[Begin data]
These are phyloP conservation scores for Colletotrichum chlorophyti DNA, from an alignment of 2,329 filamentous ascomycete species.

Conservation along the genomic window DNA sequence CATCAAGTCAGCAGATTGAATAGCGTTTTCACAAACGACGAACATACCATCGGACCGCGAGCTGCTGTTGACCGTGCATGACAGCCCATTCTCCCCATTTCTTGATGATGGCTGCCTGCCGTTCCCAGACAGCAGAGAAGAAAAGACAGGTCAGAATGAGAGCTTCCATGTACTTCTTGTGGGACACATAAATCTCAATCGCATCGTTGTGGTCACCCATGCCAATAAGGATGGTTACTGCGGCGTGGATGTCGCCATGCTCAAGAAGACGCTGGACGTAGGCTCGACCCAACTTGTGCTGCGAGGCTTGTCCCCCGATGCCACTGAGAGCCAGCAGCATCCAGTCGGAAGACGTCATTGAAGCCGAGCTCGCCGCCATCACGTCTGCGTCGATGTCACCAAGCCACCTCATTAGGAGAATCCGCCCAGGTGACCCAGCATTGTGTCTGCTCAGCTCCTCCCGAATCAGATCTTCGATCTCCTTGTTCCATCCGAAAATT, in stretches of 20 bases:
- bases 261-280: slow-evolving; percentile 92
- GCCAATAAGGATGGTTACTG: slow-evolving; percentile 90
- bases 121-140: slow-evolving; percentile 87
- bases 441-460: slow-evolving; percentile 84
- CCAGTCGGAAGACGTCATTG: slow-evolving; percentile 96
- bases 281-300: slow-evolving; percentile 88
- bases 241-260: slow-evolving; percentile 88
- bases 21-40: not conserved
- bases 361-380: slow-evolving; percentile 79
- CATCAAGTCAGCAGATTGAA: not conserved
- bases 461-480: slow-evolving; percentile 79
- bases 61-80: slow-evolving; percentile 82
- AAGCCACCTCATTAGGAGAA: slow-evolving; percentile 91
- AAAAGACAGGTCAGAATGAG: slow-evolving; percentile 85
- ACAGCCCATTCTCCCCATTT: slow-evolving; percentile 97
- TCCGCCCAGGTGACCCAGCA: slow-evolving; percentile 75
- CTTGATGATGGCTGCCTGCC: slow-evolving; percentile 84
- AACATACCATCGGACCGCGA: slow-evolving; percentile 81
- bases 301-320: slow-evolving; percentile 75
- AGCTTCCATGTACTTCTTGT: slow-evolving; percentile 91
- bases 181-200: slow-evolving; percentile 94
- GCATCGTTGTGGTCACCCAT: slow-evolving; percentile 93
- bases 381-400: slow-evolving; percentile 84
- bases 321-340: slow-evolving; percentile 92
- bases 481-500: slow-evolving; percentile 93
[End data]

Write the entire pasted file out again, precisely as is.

These are phyloP conservation scores for Colletotrichum chlorophyti DNA, from an alignment of 2,329 filamentous ascomycete species.

Conservation along the genomic window DNA sequence CATCAAGTCAGCAGATTGAATAGCGTTTTCACAAACGACGAACATACCATCGGACCGCGAGCTGCTGTTGACCGTGCATGACAGCCCATTCTCCCCATTTCTTGATGATGGCTGCCTGCCGTTCCCAGACAGCAGAGAAGAAAAGACAGGTCAGAATGAGAGCTTCCATGTACTTCTTGTGGGACACATAAATCTCAATCGCATCGTTGTGGTCACCCATGCCAATAAGGATGGTTACTGCGGCGTGGATGTCGCCATGCTCAAGAAGACGCTGGACGTAGGCTCGACCCAACTTGTGCTGCGAGGCTTGTCCCCCGATGCCACTGAGAGCCAGCAGCATCCAGTCGGAAGACGTCATTGAAGCCGAGCTCGCCGCCATCACGTCTGCGTCGATGTCACCAAGCCACCTCATTAGGAGAATCCGCCCAGGTGACCCAGCATTGTGTCTGCTCAGCTCCTCCCGAATCAGATCTTCGATCTCCTTGTTCCATCCGAAAATT, in stretches of 20 bases:
- bases 261-280: slow-evolving; percentile 92
- GCCAATAAGGATGGTTACTG: slow-evolving; percentile 90
- bases 121-140: slow-evolving; percentile 87
- bases 441-460: slow-evolving; percentile 84
- CCAGTCGGAAGACGTCATTG: slow-evolving; percentile 96
- bases 281-300: slow-evolving; percentile 88
- bases 241-260: slow-evolving; percentile 88
- bases 21-40: not conserved
- bases 361-380: slow-evolving; percentile 79
- CATCAAGTCAGCAGATTGAA: not conserved
- bases 461-480: slow-evolving; percentile 79
- bases 61-80: slow-evolving; percentile 82
- AAGCCACCTCATTAGGAGAA: slow-evolving; percentile 91
- AAAAGACAGGTCAGAATGAG: slow-evolving; percentile 85
- ACAGCCCATTCTCCCCATTT: slow-evolving; percentile 97
- TCCGCCCAGGTGACCCAGCA: slow-evolving; percentile 75
- CTTGATGATGGCTGCCTGCC: slow-evolving; percentile 84
- AACATACCATCGGACCGCGA: slow-evolving; percentile 81
- bases 301-320: slow-evolving; percentile 75
- AGCTTCCATGTACTTCTTGT: slow-evolving; percentile 91
- bases 181-200: slow-evolving; percentile 94
- GCATCGTTGTGGTCACCCAT: slow-evolving; percentile 93
- bases 381-400: slow-evolving; percentile 84
- bases 321-340: slow-evolving; percentile 92
- bases 481-500: slow-evolving; percentile 93